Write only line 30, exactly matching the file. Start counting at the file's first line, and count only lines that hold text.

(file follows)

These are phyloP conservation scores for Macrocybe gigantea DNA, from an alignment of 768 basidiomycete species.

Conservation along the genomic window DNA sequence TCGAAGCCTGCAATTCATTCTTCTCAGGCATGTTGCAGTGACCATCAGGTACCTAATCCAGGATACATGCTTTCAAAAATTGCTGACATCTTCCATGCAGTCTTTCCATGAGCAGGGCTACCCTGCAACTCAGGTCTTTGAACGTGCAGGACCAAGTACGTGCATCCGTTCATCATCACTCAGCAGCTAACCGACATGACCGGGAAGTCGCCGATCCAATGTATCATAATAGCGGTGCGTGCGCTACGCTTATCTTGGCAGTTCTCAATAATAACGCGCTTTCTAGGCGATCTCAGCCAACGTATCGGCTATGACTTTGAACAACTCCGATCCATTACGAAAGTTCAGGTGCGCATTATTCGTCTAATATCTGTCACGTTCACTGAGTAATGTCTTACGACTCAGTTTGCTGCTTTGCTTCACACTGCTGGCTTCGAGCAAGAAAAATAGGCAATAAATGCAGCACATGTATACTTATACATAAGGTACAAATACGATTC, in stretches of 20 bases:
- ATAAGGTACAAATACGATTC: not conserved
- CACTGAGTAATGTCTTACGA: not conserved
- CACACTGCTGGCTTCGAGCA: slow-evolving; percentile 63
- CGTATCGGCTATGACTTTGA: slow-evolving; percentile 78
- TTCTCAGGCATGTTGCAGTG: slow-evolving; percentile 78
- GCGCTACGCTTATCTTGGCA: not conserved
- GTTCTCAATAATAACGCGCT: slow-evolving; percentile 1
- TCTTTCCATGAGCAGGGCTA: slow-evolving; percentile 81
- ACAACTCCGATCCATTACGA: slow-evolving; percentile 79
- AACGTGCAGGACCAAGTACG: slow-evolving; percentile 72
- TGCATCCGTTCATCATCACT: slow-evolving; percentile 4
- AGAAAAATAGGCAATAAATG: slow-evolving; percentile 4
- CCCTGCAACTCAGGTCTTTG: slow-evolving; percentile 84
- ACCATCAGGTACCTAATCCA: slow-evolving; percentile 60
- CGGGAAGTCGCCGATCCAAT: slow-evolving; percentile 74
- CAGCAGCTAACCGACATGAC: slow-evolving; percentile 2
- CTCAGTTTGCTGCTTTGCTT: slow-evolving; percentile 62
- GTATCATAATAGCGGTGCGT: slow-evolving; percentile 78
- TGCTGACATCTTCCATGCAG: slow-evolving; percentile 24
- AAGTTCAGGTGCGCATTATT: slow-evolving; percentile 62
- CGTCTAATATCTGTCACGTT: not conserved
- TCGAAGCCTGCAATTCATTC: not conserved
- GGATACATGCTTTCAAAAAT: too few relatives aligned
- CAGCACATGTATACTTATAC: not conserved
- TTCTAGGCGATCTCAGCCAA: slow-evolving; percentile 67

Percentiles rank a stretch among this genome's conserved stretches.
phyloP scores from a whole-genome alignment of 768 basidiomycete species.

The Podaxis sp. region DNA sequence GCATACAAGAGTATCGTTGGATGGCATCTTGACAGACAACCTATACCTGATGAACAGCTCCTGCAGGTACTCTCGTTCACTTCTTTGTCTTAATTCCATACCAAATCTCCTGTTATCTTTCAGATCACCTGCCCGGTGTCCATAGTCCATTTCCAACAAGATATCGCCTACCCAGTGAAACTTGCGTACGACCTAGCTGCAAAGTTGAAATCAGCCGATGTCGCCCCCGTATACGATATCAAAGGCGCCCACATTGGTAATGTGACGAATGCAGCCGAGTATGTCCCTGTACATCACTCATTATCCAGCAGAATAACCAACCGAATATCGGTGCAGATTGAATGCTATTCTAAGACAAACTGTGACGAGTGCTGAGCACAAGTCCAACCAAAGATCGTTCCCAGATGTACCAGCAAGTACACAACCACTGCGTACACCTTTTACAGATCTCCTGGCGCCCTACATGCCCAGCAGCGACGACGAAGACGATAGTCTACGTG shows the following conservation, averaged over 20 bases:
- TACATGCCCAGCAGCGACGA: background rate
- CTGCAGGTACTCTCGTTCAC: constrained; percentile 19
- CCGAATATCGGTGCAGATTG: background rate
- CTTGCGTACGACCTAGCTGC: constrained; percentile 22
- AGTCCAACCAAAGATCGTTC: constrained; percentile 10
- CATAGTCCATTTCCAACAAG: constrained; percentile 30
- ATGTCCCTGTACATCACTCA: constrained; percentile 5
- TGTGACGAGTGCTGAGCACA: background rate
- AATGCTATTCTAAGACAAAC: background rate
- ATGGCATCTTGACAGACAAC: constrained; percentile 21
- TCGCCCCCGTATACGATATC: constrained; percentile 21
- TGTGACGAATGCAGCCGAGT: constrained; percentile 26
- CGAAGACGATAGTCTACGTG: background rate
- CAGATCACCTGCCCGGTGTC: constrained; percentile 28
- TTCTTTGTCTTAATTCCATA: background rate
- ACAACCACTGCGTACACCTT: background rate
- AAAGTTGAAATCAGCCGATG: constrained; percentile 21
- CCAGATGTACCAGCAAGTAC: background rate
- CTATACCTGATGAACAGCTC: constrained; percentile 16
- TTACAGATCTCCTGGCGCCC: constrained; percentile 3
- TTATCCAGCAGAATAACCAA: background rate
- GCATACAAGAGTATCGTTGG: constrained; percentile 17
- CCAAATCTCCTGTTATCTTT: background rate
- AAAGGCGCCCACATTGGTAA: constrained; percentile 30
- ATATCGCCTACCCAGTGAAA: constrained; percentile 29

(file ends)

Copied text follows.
The Podaxis sp. region DNA sequence GCATACAAGAGTATCGTTGGATGGCATCTTGACAGACAACCTATACCTGATGAACAGCTCCTGCAGGTACTCTCGTTCACTTCTTTGTCTTAATTCCATACCAAATCTCCTGTTATCTTTCAGATCACCTGCCCGGTGTCCATAGTCCATTTCCAACAAGATATCGCCTACCCAGTGAAACTTGCGTACGACCTAGCTGCAAAGTTGAAATCAGCCGATGTCGCCCCCGTATACGATATCAAAGGCGCCCACATTGGTAATGTGACGAATGCAGCCGAGTATGTCCCTGTACATCACTCATTATCCAGCAGAATAACCAACCGAATATCGGTGCAGATTGAATGCTATTCTAAGACAAACTGTGACGAGTGCTGAGCACAAGTCCAACCAAAGATCGTTCCCAGATGTACCAGCAAGTACACAACCACTGCGTACACCTTTTACAGATCTCCTGGCGCCCTACATGCCCAGCAGCGACGACGAAGACGATAGTCTACGTG shows the following conservation, averaged over 20 bases: